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  Introduction

  A motorcycle rider must have skill,
  knowledge and a responsible attitude to
  operate a motorcycle safely. The thought of
 safety first must be present for every ride.

  Riding a motorcycle can be an
  enjoyable experience, but riding can also
  be a high-risk activity. Motorcycles are not
  like a vehicle with four or more wheels.
  Two-wheeled vehicles are smaller and
  less stable. A rider who loses control of
  a motorcycle or is involved in a collision
  will likely receive a serious injury. In some
  cases, even death can be the result.

  New riders have a greater risk of being in
  a collision than experienced riders. Lack of
  practice with the control and safe handling
  of a two-wheeled vehicle is a major factor.
  Even drivers who have experience with
  other types of vehicles are beginners when
  learning to operate a motorcycle.

  In an average year collisions involving
  motorcycle riders where there was injury
  or death:
  • 42 people were killed and 852 injured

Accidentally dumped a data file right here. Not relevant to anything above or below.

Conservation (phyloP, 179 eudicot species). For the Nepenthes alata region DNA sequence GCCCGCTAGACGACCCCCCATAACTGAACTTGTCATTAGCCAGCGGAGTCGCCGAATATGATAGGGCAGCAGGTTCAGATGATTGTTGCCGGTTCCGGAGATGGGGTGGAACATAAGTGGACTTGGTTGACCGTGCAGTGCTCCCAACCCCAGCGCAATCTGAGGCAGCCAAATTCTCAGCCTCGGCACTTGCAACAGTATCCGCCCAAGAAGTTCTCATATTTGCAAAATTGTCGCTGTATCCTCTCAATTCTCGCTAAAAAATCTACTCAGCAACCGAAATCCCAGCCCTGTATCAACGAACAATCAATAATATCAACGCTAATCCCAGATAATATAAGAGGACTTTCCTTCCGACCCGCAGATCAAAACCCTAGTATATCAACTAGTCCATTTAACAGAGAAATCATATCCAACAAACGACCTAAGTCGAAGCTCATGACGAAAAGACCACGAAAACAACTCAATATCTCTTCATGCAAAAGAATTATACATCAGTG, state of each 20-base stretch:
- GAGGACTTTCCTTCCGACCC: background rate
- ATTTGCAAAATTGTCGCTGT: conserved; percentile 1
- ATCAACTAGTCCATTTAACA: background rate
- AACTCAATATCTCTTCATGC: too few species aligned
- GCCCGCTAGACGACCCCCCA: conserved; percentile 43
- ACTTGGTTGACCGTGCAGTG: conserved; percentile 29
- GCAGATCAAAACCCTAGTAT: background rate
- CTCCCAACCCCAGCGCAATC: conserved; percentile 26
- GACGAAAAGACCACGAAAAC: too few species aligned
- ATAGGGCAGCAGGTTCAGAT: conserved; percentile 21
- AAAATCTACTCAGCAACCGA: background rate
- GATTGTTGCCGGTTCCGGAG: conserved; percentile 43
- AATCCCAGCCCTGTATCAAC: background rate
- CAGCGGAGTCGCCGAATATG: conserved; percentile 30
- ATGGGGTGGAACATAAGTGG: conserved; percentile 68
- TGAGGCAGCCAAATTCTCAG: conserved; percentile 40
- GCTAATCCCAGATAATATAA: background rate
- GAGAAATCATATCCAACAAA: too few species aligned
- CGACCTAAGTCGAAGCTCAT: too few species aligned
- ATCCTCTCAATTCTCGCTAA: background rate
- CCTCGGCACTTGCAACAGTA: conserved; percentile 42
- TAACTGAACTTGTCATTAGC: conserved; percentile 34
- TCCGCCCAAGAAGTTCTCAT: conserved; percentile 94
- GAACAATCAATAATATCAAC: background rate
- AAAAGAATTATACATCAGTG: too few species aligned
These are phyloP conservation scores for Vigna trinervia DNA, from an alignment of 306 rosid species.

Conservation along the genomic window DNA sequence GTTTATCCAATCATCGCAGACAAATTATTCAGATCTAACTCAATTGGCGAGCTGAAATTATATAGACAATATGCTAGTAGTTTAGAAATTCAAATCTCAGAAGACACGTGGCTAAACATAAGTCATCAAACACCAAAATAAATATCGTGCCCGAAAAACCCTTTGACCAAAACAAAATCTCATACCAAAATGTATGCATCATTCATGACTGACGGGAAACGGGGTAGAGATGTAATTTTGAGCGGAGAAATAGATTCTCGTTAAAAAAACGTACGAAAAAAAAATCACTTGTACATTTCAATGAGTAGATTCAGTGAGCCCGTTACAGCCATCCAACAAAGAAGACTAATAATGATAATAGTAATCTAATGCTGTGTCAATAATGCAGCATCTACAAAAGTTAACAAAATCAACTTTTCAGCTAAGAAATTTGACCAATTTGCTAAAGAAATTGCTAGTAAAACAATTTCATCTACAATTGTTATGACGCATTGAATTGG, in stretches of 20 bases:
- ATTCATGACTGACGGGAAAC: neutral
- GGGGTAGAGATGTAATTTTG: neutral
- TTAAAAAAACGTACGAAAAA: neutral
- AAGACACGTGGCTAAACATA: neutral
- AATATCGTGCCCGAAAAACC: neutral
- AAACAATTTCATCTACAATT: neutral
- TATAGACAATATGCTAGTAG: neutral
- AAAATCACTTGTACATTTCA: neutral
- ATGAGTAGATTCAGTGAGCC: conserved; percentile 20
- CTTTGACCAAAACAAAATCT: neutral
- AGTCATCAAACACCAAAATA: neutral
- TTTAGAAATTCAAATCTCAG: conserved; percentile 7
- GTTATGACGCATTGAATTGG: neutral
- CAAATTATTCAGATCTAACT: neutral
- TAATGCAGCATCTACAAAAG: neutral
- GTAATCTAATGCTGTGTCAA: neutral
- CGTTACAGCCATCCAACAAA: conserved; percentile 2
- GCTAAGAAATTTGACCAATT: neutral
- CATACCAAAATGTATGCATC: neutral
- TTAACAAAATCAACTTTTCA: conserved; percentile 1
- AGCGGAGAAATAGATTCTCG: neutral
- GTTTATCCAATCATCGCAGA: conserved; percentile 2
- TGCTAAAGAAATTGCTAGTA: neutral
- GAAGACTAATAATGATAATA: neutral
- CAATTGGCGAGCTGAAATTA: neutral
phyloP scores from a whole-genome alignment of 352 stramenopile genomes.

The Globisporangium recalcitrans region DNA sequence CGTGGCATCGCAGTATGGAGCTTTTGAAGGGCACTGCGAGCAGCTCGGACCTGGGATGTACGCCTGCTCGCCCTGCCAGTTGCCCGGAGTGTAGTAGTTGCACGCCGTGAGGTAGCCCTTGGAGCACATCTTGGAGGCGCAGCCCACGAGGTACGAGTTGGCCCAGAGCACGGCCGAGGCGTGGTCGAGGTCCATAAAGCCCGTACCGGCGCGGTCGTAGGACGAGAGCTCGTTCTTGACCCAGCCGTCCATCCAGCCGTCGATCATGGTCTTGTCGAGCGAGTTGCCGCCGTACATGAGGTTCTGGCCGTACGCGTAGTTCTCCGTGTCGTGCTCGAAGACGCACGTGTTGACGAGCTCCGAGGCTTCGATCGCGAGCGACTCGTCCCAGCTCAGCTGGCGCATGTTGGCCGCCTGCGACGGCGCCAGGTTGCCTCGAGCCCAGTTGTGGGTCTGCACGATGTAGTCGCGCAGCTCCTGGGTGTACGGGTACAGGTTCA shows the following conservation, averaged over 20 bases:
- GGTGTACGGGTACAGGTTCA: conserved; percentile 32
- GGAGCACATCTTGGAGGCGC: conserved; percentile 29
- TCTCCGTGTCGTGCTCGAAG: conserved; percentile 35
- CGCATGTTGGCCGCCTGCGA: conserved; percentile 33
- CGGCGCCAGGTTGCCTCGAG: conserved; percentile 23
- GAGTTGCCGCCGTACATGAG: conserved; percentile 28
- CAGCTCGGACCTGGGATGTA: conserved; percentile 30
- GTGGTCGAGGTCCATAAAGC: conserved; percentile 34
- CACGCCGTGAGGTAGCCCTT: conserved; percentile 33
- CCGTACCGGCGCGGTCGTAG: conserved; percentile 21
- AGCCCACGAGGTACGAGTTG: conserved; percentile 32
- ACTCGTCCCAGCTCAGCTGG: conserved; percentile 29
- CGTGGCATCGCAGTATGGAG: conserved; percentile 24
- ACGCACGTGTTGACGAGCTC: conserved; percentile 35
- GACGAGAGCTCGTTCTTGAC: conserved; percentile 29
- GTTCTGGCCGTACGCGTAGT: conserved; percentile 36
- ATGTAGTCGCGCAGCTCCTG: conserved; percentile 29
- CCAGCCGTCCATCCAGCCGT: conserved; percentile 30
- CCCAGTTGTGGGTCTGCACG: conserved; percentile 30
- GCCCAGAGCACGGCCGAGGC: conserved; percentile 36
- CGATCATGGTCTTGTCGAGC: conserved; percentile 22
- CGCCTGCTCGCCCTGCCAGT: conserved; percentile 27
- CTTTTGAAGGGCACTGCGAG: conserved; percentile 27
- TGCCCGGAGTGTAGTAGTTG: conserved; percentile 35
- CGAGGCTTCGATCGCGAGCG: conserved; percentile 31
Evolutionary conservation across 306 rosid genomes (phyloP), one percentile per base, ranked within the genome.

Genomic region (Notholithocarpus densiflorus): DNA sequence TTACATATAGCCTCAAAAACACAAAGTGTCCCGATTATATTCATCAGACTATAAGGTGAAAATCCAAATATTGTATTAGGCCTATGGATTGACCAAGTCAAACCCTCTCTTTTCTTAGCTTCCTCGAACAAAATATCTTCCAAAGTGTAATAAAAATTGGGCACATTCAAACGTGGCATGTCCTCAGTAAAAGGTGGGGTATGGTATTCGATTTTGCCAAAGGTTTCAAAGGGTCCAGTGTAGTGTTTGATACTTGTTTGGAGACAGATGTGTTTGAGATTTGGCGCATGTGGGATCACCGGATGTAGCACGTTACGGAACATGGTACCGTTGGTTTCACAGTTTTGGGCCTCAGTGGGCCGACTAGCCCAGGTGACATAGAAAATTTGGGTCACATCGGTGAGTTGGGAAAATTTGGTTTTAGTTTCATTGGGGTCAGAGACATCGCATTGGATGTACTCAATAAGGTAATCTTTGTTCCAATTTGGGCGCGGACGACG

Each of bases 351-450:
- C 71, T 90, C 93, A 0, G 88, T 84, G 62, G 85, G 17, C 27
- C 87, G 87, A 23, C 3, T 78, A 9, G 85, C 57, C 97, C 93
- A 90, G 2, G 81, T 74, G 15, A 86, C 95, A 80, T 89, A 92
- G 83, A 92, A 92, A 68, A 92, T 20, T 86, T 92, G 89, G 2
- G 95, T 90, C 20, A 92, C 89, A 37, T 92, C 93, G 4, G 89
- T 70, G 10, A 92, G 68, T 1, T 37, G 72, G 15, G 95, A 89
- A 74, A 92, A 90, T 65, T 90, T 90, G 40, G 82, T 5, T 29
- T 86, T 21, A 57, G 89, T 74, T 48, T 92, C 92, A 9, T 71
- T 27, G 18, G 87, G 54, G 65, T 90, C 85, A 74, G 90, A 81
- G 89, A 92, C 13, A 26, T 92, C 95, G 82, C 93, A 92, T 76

• motorcycle riders under the age of 25
     had the highest involvement rate per
     1,000 licensed drivers. In particular, 16
     to 17 year olds had the highest rate
  • the most common improper actions of
     motorcycle riders were running off the
     road (45%), following too closely (18%),
     or passing unsafely (8%)
  • compared to drivers of other types of

 

  April 2014

 

 

 

   vehicles, motorcycle riders were most
   likely to have consumed alcohol before
   the crash
• dry roads were present 85% of the time

Those wishing to ride a motorcycle
should not attempt to do so without
full knowledge of how to operate one.
The operation requires the complex
coordination of clutch, throttle, and
brakes, in varying traffic conditions.

The Office of Traffic Safety strongly
recommends that anyone wanting to learn
to ride should obtain training and education
from a licensed motorcycle rider training
school. New knowledge and skills will be
learned, as will how to avoid or reduce
the risk of dangerous situations. For more
information regarding rider training schools,
please refer to your local directory.

Riding a motorcycle is not like driving
a car, or riding a bicycle or moped. Some
people make the mistake of thinking they
can get on a motorcycle and ride. This
has led to deaths. Also, for this reason, a
rider should not lend his or her motorcycle
to anyone who has not had training in
riding and does not hold a valid class 6
(motorcycle) licence.

For the safety of all drivers, riders and
pedestrians, everyone in control of a vehicle
must cooperate with other road users, and
follow all laws and regulations.

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